There are many unanswered questions about the prevalence and treatment of thyroid cancer in children.
Gary L. Francis, M.D., Ph.D, professor of pediatrics and chief of the division of pediatric endocrinology and metabolism at Virginia Commonwealth University, will offer data and present answers on "Differentiated and Medullary Thyroid Cancer in Children," Saturday, January 24, 2009 12:30 p.m. to 1:20 p.m. in the Crown Conch Room, 3rd level, at the American Thyroid Association's National Thyroid Cancer Workshop II to be held January 23 - 24, 2009 at the Loews Miami Beach Hotel, Miami Beach, Florida.
"Despite an enormous thyroid disease burden among adults, the prevalence of many of these thyroid disorders are unknown during childhood," said Dr. Francis.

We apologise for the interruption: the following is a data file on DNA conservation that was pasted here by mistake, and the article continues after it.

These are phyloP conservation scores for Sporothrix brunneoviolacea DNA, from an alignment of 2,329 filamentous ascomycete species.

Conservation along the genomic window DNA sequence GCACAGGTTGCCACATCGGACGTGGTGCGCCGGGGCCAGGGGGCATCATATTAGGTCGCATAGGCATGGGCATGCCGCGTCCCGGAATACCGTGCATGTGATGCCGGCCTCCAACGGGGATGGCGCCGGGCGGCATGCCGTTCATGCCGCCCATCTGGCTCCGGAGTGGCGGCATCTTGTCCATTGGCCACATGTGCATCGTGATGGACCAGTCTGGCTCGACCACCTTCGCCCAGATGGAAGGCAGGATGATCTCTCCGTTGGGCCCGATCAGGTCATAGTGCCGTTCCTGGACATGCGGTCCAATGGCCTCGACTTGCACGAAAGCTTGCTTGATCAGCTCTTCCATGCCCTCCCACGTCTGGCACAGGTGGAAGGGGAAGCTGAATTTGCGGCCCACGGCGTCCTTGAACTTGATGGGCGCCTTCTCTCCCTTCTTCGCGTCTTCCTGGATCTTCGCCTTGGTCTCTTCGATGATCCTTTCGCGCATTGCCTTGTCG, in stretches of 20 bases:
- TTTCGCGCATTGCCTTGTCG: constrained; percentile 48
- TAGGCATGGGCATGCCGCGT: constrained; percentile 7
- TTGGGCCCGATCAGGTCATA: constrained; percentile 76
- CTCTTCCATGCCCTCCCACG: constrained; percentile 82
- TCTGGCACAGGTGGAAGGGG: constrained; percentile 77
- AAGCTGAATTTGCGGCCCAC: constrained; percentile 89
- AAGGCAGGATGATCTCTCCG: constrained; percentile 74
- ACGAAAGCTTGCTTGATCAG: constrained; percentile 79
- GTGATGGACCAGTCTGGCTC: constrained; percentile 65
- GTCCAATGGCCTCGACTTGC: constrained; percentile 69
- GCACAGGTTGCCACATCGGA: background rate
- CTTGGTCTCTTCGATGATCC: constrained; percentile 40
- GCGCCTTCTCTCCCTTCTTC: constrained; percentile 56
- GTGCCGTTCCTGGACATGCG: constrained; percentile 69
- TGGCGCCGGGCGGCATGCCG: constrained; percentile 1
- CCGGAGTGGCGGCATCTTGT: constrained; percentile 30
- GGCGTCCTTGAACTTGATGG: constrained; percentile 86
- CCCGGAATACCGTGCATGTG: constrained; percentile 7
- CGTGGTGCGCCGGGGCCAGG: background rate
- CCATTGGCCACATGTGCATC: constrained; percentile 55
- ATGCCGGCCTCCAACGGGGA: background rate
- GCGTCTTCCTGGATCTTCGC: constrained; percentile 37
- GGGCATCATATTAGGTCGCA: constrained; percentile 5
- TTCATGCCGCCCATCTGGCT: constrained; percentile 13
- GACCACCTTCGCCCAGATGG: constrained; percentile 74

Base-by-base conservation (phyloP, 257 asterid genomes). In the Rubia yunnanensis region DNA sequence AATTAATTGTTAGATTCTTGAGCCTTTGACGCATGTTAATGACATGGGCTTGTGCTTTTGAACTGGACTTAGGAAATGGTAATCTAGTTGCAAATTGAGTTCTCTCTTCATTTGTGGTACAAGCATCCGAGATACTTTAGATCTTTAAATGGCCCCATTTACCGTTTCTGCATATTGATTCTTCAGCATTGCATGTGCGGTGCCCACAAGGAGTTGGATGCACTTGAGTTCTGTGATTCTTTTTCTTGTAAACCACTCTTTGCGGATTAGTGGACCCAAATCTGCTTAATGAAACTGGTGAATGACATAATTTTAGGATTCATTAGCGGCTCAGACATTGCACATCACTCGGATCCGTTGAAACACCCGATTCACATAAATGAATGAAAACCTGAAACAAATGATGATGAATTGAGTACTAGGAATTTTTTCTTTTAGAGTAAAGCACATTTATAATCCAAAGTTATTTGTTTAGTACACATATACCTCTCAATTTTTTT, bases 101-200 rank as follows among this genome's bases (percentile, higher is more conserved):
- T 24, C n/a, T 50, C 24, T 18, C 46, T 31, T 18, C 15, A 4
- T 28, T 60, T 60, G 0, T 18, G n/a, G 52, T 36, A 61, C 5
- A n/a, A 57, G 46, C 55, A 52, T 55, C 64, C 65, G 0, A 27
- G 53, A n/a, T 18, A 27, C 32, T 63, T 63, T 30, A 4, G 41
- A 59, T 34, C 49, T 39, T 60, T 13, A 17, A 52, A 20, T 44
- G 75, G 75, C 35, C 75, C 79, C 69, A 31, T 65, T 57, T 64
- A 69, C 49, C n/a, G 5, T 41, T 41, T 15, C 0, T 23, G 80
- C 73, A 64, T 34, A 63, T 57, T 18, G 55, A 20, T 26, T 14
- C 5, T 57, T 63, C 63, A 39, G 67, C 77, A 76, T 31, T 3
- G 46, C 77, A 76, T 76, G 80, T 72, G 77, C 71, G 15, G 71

Among those questions are: How common are thyroid nodules in children? What is the role of iodine deficiency? What is the risk of malignancy in a single thyroid nodule in a young person?
There is known data. For example, estimates are that 10 percent of children in the U.S. are iodine deficient. Also, iodine deficiency is known to increase the risk for thyroid nodules in children, as data from Poland shows following the suspension of iodine supplementation there.
The prevalence of thyroid nodules in children is great after radiation exposure, as data from post-Chernobyl and data from the American southwest after nuclear testing in past decades has shown.
Dr. Francis, who has spent his career studying childhood thyroid cancer, will offer guidelines on diagnosing and treating childhood thyroid cancer.